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A

TREATISE

ON THE

CONSTITUTIONAL LIMITATIONS

WHICH REST UPON

THE LEGISLATIVE POWER OF THE STATES

OF THE AMERICAN UNION.

BY

THOMAS M. COOLEY, LL.D.,

ONE OF TEE JUSTICES OP TIL SUPREME COURT OF MICHIGAN, AND JAY PROFESSOR

OP LAW IN THE UNIVERSITY OF MICHIGAX.

FOURTH EDITION,

WITH CONSIDERABLE ADDITIOXS, GIVING THE RESULTS OF THE RECENT CASES.

BOSTON:

LITTLE, BROWN, AND COMPANY.

1878.

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Entered according to Act of Congress, in the year 1874, by

LITTLE, BROWN, AND COMPANY,
In the Office of the Librarian of Congress, at Washington.

Entered according to Act of Congress, in the year 1878, by

LITTLE, BROWN, AND COMPANY,
In the Omice of the Librarian of Congress, at Washington.

CAMBRIDGE:

PRESS OF JOHN WILSON AND SON,

vested rights; and he had also Jendeavored to point out that there (a)

PREFACE TO THE SECOND EDITION. IN the Preface to the first edition of this work, the author stated its purpose to be, to furnish to the practitioner and the student of the law such a presentation of elementary constitutional principles as should serve, with the aid of its references to judicial decisions, legal treatises, and historical events, as a convenient guide in the examination of questions respecting the constitutional limitations which rest upon the power of the several State legislatures. In the accomplishment of that purpose, the author further stated that he had faithfully endeavored to give the law as it had been settled by the authorities, rather than to present his own views. At the same time, he did not attempt to deny — what he supposed would be sufficiently apparent — that he had written in full sympathy (l). with all those restraints which the caution of the fathers had imposed upon the exercise of the powers of government, and with faith in the checks and balances of our republican system, and in correct conclusions by the general public sentiment, rather than in reliance upon a judicious, prudent, and just exercise of authority, when confided without restriction to any one man or body of men, whether sitting in legislative capacity or judicial. In this sympathy and faith, he had written of jury trials and the other safeguards to personal liberty, of liberty of the press and of

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are on all sides definite limitations which circumscribe the Tegislative authority, independent of the specific restrictions which the people impose by their State constitutions.) But while not predisposed to discover in any part of our system the rightful existence of any unlimited power, created by the Constitution, neither on the other hand had he designed to advance new doctrines, or to do more than state clearly and with reasonable conciseness the principles to be deduced from the judicial decisions.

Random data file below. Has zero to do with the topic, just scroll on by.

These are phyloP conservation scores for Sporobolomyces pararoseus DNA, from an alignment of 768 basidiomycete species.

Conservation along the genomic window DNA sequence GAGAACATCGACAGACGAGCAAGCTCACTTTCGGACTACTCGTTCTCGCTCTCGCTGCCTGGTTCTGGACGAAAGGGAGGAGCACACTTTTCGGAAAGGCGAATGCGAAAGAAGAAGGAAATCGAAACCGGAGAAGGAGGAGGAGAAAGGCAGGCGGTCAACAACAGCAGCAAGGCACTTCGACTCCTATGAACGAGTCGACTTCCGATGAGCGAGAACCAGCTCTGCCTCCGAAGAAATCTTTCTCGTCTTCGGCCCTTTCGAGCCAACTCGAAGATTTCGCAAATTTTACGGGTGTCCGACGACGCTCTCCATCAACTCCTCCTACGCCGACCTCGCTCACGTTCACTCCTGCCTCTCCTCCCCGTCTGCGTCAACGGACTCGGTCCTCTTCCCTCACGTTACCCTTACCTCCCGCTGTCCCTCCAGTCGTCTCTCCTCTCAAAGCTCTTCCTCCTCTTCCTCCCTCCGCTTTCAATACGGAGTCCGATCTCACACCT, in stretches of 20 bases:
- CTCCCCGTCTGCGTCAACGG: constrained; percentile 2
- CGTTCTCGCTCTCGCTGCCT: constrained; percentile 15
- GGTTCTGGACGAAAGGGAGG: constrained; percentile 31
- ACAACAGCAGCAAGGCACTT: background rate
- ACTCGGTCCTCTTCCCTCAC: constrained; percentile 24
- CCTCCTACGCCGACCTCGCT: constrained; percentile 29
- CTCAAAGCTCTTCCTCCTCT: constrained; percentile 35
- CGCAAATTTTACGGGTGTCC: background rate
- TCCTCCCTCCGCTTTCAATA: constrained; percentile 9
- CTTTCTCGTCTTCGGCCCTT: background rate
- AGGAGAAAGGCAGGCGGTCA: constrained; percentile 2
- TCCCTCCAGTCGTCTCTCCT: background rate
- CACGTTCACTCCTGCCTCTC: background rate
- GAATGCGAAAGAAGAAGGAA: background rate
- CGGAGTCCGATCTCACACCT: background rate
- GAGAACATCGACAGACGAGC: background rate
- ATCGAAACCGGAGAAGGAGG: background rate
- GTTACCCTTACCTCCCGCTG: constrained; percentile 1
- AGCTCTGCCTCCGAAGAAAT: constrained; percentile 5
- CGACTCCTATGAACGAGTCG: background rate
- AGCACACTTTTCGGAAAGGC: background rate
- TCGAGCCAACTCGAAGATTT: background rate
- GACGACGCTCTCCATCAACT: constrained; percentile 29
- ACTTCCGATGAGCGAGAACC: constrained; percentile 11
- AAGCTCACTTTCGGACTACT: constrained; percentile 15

The unexpected favor with which the work has been received having made a new edition necessary, the author has reviewed every part of it with care, but without finding occasion to change

in any important particular the conclusions before given. Further reflection has only tended to confirm him in his previous views of the need of constitutional restraints at every point where agents are to exercise the delegated authority of the people; and he is gratified to observe that in the judicial tribunals the tendency is not in the direction of a disregard of these restraints. The reader will find numerous additional references to new cases and other authorities; and some modifications have been made in the phraseology of the text, with a view to clearer and more accurate expression of his views. Trusting that these modifications and additions will be found not without value, he again submits his work “to the judgment of an enlightened and generous profession.”

THOMAS M. COOLEY. UNIVERSITY OF MICHIGAN,

ANN ARBOR, July, 1871.

PREFACE TO THE THIRD EDITION.

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THE second edition being exhausted, the author, in preparing a third, has endeavored to give full references to such decisions as have recently been made or reported, having a bearing upon the points discussed. It will be seen on consulting the notes that the number of such decisions is large, and that some of them are of no little importance.

THOMAS M. COOLEY. UNIVERSITY OF MICHIGAN,

ANN ARBOR, December, 1873.

PREFACE TO THE FOURTH EDITION.

NEw topics in State Constitutional Law are not numerous ; but such as are suggested by recent decisions have been discussed in this edition, and it is believed considerable value has been added to the work by further references to adjudged cases.

THOMAS M. COOLEY. UNIVERSITY OF Michigan,

ANN ARBOR, April, 1878.

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